Smartphones

Could BlackBerry Storm leapfrog iPhone in the enterprise?

The first touch screen BlackBerry has finally arrived and the iPhone is clearly in its crosshairs. Learn the pros and cons of the new BlackBerry Storm and see how well it stacks up against the iPhone as a business device.

 The first touch screen BlackBerry has finally arrived and the iPhone is clearly in its crosshairs. Learn the pros and cons of the new BlackBerry Storm and see how well it stacks up against the iPhone as a business device.

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Research in Motion's BlackBerry Storm has been one of the most widely anticipated IT products of 2008, and for RIM it is a critical product for the future of the BlackBerry brand. This is RIM's answer to Apple's iPhone, which is increasingly chipping away at BlackBerry's lead in the smartphone market.

Because there are so many executives, salespeople, road warriors, and information workers who love their smartphones, over the past month a lot of these folks have been asking me the same question, "What do you think about the BlackBerry Storm?"

Now that I've had the chance to kick the tires on a review unit of the Storm that I got from Verizon Wireless - the exclusive carrier of the device - I'm ready to say that there is a lot to like about the Storm.

Specs

  • Price: $199 with two-year agreement and mail-in rebate
  • U.S. Carrier: Verizon Wireless
  • Global connectivity via CDMA/EVDO, UMTS/HSPA, and EDGE
  • 3.25" glass display with 480x360 screen
  • SurePress touch screen
  • 1 GB on-board memory plus microSD slot
  • 3.2 megapixel camera
  • Integrated GPS
  • Integrated Bluetooth 2.0
  • 3.5mm stereo headphone jack
  • Removable battery

See full photo gallery of the BlackBerry Storm.

Who's it for?

The Storm is aimed at corporate users who are tempted by the iPhone's flashy touch screen and multimedia features, but can still benefit from the BlackBerry platform for enterprise messaging, security, and manageability. This device is aimed at keeping them in the BlackBerry fold.

The other target audience is prosumers who are either focused on a rich multimedia experience in their smartphone or are buying their own smartphone to use for both work and personal use.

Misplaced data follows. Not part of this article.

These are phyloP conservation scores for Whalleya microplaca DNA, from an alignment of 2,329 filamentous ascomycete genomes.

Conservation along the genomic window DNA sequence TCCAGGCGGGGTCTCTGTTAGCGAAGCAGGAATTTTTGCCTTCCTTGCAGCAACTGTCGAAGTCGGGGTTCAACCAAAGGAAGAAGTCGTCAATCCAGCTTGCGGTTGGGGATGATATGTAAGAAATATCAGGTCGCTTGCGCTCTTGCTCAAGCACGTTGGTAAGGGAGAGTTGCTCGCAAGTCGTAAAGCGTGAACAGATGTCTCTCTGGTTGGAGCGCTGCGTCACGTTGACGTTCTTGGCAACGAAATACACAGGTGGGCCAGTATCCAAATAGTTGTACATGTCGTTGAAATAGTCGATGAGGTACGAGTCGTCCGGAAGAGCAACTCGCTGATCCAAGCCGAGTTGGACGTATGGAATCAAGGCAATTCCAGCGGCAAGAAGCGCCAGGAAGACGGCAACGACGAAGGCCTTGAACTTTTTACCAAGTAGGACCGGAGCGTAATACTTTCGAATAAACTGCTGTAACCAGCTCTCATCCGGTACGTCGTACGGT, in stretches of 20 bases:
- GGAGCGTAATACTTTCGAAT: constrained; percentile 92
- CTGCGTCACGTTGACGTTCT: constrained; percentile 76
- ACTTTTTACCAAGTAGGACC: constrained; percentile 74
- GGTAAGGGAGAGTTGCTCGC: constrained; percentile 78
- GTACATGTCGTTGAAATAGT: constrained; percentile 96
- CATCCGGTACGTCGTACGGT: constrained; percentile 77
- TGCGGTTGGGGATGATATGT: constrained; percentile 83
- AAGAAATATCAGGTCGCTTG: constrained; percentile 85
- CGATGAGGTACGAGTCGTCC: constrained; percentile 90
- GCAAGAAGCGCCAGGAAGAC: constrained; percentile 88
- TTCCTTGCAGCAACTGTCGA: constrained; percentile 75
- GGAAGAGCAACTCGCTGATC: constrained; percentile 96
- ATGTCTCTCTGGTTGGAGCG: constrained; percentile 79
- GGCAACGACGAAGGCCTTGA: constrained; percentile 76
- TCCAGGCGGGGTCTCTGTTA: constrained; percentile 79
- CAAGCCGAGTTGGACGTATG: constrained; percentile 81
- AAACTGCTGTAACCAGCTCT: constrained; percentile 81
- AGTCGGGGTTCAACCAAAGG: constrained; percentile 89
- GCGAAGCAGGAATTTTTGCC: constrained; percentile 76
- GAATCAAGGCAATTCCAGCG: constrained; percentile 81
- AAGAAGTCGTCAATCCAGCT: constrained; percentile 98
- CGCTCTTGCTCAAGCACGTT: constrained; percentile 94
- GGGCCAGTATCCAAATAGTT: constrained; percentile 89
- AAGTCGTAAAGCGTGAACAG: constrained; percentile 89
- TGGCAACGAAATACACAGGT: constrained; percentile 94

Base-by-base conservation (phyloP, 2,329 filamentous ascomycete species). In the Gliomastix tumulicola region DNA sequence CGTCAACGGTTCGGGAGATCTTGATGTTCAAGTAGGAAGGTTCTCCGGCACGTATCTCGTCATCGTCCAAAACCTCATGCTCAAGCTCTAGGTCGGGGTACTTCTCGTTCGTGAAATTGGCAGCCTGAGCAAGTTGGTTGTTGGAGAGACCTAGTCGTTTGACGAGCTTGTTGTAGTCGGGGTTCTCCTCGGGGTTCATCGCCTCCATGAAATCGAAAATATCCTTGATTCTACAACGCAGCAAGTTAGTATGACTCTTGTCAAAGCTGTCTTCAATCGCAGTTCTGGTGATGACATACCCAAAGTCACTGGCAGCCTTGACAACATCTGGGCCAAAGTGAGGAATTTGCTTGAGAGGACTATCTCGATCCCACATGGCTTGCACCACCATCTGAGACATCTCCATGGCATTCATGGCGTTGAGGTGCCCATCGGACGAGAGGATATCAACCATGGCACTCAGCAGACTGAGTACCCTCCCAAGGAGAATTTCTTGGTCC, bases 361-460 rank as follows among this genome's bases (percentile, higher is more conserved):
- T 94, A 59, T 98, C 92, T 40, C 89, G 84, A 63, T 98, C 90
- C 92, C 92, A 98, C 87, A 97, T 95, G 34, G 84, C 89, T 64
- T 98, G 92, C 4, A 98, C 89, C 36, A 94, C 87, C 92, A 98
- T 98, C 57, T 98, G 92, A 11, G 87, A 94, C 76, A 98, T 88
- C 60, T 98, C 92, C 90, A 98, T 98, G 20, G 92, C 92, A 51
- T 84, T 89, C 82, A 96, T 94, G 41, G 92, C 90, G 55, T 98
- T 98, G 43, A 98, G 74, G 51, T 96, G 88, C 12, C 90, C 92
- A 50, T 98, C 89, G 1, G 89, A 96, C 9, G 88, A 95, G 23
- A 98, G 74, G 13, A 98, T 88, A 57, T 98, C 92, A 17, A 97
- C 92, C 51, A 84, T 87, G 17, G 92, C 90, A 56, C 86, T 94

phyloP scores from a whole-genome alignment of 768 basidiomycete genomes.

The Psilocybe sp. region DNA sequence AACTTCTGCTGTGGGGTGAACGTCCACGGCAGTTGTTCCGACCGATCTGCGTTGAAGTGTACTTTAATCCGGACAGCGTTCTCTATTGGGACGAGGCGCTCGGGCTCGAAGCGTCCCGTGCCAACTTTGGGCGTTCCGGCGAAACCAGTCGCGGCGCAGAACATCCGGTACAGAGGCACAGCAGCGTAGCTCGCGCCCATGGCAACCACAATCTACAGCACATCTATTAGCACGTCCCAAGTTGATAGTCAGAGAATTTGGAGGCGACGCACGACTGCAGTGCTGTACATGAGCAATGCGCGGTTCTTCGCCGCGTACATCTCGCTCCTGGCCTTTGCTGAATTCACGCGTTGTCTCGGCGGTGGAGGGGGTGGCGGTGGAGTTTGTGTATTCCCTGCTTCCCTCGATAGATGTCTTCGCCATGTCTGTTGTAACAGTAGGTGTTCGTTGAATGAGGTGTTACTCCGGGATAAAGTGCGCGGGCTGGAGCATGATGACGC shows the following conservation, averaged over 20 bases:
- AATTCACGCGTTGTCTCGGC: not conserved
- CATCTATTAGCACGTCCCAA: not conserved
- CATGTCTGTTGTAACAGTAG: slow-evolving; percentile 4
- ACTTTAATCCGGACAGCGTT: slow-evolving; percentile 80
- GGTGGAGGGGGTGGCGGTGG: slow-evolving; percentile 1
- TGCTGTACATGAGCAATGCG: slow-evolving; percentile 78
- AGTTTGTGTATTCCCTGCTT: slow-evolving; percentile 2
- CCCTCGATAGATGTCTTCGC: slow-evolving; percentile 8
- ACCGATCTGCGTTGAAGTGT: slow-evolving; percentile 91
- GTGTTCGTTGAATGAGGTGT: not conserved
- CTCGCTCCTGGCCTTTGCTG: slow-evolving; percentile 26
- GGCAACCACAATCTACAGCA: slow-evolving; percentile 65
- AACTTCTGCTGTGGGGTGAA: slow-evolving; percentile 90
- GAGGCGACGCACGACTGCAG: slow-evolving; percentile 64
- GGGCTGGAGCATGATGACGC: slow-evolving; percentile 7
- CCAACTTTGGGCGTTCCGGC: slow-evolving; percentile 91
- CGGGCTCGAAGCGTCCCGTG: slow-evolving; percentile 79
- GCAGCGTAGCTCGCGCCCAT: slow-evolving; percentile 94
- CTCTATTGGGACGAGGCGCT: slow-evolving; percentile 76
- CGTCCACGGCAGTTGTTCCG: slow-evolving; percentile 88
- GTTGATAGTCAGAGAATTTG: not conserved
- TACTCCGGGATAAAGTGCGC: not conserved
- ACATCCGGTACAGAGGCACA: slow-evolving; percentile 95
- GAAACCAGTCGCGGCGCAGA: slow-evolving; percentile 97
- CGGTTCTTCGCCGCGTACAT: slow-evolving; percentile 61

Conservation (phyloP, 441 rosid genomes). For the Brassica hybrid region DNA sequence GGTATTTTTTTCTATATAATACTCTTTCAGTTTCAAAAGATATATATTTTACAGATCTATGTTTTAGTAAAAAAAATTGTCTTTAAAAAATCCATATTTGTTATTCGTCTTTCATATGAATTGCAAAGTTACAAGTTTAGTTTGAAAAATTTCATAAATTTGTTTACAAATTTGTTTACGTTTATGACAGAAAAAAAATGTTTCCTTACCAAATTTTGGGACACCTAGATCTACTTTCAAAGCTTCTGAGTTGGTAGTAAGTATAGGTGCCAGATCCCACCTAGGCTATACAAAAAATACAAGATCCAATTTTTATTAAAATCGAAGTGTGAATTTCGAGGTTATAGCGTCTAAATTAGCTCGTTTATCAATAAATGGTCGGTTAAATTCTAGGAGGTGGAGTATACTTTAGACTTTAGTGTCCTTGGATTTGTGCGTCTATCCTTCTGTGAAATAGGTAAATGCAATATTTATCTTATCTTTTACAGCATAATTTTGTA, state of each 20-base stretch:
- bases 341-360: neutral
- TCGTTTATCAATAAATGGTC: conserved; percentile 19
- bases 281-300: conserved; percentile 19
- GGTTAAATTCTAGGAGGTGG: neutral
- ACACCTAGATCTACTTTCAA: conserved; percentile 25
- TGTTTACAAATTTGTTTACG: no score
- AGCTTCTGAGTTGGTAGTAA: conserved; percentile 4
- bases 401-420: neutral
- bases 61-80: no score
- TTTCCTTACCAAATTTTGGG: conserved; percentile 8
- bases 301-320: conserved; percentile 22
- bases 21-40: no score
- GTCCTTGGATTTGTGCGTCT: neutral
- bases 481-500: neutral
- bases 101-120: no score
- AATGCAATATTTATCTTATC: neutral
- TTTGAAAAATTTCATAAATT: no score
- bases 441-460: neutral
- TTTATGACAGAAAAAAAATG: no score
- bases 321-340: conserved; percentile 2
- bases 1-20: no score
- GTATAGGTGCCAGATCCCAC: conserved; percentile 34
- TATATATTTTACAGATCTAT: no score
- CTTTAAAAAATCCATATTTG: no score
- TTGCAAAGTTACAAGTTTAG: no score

What problems does it solve?

The Storm marks RIM's first foray into touch screens. Its innovative screen-click approach is an attempt to bring tactile feedback to on-screen keyboards in order to make them more usable.

Also, for those who don't want to switch to AT&T to get the iPhone because they prefer the Verizon Wireless network, the Storm offers a multimedia touch screen device that's in the same class as the iPhone.

Standout features

Good battery life: For a 3G phone, the Storm has pretty good battery life. In my tests, it lasted two days without needing a recharge. That's about twice as long as the iPhone. Excellent display and speakers: The first thing you notice on the Storm is that it has a very high quality 480x360 screen. It's similar to the screen on the recently released BlackBerry Bold, which has a 480x320 LCD. The Bold and the Storm have the highest quality screens I've seen in a smartphone, with the iPhone just a half step behind them. The Storm also has the best speakers I've ever heard on a smartphone. It is a genuine multimedia device. Effective on-screen keyboard: The Storm's SurePress technology adds a new innovation to touch screens by making the screen clickable. Basically you hover over and highlight the thing you're going to press and then click the screen. It takes some getting used to, but I quickly found its on-screen keyboard to be much faster and more accurate for me than the iPhone's keyboard, although I still prefer a hardware keyboard like the one on the BlackBerry Bold. Can be tethered as a broadband modem: Using the Verizon Wireless VZAccess software, the Storm works as a 3G modem that you can tether to your laptop in order to get broadband on the go. In my tests using the Storm as a tethered modem, it averaged about 1.5 Mbps for downloads and about 500 Kbps for uploads. Business-ready: The biggest benefit of the Storm for IT leaders and their businesses is that if you already have a backend BlackBerry infrastructure in place, then the Storm will plug right in and immediately have the kind of security and manageability that enterprise IT departments demand.